John Elliot Woolford, artist and architect

Woolford

In memory of J. E. Woolford, Esq., late Barrack Master, Fredericton, died 12th Jan. 1866, aged 88 years.

In memory of Margaret, wife of J. E. Woolford, Esq.

Royal Gazette, Fredericton, NB, 6 February 1833:

Died on Wednesday morning last, the 30th ult., Mrs. Margaret Fullerton, wife of J. E. Woolford, Esquire, Barrack Master of this place, deeply and deservedly regretted.

John Elliot Woolford of the Barracks Department was appointed Assistant Barrack Master at Saint John in 1823. He bore the title until 1839 or 1840 when he was described in the New Brunswick Almanack as Deputy Barrack Master, and in 1842 as Barrack Master. He had charge of the army buildings in Fredericton.

J. E. Woolford was in charge of the building of Government House, and the very fine plans of the same are now in the Archives, Ottawa. The contract for building Government House was awarded to Jedediah Slason, and it was built in 1827.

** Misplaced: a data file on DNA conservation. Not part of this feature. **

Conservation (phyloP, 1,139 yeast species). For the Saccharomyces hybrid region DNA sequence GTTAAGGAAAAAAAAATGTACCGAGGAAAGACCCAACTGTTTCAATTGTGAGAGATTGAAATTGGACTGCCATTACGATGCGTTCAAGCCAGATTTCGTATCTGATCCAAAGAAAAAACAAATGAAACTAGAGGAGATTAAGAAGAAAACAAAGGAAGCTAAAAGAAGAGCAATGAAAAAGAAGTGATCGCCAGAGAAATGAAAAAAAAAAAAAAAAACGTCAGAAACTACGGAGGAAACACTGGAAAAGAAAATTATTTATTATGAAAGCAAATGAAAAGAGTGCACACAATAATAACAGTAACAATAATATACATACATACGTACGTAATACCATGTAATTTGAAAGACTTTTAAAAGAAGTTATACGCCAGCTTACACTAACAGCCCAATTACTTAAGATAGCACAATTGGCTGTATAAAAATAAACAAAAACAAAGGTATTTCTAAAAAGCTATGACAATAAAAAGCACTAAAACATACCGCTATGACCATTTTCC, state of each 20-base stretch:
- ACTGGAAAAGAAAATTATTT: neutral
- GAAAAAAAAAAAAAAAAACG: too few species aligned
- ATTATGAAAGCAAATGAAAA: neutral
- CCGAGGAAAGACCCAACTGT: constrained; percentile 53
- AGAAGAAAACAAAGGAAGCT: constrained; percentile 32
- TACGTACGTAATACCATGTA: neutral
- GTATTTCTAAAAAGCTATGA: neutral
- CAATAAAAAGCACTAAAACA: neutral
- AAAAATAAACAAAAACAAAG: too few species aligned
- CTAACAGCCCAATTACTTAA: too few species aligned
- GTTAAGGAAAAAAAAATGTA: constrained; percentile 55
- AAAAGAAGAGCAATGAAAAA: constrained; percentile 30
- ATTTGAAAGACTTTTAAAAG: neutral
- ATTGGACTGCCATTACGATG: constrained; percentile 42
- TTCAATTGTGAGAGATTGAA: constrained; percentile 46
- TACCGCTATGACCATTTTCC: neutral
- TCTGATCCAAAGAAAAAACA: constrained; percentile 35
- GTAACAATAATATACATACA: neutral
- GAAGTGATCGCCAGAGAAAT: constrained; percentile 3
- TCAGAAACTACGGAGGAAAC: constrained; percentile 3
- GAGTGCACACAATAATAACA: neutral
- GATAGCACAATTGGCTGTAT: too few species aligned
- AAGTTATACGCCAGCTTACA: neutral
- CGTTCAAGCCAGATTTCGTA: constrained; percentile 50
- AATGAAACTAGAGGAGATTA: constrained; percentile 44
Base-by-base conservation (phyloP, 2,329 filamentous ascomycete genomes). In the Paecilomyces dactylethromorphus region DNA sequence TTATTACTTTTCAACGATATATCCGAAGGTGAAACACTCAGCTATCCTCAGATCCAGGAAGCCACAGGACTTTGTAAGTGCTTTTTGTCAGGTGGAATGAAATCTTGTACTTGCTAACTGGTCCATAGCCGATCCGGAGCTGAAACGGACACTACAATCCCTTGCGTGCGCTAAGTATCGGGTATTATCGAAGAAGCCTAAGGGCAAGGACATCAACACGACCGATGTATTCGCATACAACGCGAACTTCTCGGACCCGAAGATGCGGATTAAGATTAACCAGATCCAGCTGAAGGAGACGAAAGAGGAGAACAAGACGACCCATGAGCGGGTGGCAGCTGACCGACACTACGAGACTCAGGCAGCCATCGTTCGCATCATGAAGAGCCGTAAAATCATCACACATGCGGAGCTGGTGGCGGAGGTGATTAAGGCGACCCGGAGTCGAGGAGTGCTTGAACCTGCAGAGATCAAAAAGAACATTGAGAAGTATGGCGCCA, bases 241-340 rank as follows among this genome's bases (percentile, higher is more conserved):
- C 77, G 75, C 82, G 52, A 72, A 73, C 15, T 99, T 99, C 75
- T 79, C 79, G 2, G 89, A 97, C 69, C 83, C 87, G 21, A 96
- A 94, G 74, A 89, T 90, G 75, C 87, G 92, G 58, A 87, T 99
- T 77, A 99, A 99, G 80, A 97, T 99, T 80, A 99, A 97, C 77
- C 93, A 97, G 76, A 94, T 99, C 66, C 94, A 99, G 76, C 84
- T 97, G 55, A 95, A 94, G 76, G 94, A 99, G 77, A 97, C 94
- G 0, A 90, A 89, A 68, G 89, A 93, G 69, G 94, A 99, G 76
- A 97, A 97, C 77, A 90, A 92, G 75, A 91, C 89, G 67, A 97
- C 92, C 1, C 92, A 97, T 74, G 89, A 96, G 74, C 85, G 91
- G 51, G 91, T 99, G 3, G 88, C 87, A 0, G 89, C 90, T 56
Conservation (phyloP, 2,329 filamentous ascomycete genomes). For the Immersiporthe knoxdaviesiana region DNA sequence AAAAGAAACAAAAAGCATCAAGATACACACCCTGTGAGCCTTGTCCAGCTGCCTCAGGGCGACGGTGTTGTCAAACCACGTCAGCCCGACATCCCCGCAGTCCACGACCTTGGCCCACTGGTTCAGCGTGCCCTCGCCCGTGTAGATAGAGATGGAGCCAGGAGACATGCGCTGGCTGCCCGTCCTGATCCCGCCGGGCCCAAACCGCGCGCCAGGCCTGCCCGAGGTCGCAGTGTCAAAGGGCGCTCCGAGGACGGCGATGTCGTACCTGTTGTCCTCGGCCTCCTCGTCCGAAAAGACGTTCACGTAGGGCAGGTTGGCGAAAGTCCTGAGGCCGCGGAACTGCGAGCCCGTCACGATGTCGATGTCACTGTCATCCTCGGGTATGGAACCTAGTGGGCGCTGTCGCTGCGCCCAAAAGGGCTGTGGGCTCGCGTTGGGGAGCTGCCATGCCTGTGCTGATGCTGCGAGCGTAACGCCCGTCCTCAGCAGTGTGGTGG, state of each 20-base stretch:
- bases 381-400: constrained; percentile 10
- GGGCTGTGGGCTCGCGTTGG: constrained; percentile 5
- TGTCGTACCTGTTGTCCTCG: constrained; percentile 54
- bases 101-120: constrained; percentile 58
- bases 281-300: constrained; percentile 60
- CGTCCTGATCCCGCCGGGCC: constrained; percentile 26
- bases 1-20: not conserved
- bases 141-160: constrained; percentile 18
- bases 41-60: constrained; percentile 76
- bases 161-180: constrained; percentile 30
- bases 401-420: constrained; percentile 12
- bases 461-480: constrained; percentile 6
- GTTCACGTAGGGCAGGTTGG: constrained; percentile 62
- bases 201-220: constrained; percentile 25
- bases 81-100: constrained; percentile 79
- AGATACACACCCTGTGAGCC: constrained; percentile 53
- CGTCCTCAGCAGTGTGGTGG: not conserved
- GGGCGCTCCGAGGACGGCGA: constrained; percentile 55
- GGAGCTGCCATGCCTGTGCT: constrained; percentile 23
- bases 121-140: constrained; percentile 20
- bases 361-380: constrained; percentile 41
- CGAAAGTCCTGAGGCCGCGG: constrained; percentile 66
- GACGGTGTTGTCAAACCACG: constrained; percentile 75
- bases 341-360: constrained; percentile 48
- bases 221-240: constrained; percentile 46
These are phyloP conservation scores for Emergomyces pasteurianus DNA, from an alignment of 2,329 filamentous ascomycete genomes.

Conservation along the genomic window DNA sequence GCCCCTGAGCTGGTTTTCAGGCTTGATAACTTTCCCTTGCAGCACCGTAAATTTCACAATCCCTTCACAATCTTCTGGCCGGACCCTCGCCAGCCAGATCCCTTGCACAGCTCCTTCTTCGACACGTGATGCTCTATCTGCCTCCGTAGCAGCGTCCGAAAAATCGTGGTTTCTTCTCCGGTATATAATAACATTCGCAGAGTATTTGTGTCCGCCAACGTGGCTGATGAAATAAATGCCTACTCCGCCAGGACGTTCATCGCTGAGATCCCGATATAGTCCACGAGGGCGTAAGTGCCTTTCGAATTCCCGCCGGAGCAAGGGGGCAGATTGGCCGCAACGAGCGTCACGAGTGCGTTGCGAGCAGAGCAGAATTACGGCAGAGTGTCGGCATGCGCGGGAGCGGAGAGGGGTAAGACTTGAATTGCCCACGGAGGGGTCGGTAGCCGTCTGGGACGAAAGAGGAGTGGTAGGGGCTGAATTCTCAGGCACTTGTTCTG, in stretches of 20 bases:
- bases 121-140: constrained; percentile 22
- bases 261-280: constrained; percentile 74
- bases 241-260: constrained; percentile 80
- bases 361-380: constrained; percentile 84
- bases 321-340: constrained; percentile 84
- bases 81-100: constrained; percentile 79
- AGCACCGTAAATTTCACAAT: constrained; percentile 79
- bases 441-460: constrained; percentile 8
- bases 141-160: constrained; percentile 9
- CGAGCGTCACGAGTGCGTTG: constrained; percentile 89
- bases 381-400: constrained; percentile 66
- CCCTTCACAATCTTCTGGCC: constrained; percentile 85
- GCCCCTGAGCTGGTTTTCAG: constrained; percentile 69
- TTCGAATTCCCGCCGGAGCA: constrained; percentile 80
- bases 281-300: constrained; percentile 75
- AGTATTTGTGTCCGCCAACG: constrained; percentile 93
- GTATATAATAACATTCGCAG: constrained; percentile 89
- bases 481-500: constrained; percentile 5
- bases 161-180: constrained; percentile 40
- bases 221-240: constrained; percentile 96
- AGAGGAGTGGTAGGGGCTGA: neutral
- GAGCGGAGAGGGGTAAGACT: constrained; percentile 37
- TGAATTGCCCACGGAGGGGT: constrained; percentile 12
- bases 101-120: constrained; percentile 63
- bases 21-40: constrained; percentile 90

New Brunswick Royal Gazette, 14 March 1826:

Contracts will be received by William F. Odell, Thomas Wetmore and Samuel D. Street… building a college… rough stone, hewn stone for the corners, boards, planks and scantling.

William F. Odell and the Reverend George Best advertised contracts in the New Brunswick Royal Gazette, April 1826, for a building for King’s College. The contract was awarded to James Taylor and also to Cross and Murray of Saint John. J.E. Woolford was the architect, and a model of the college building which he designed stood in his home.

Had there been a public library at that time, Mr. Woolford probably would have designed it, as the following notice suggests:

Royal Gazette, Fredericton, NB, 19 July 1839:

Fredericton Library — A General Meeting of the Proprietors is requested at the residence of Mr. Woolford on Friday afternoon next at 21st instance at 4 o’clock to decide upon the selection of a Library Room and such others matters as may be brought before the meeting. By order of the President. R. Gowan, Secretary.

J.E. Woolford resided in Regent Street opposite the Park Barracks until 1841.

Royal Gazette, Fredericton, NB, 10 July 1839: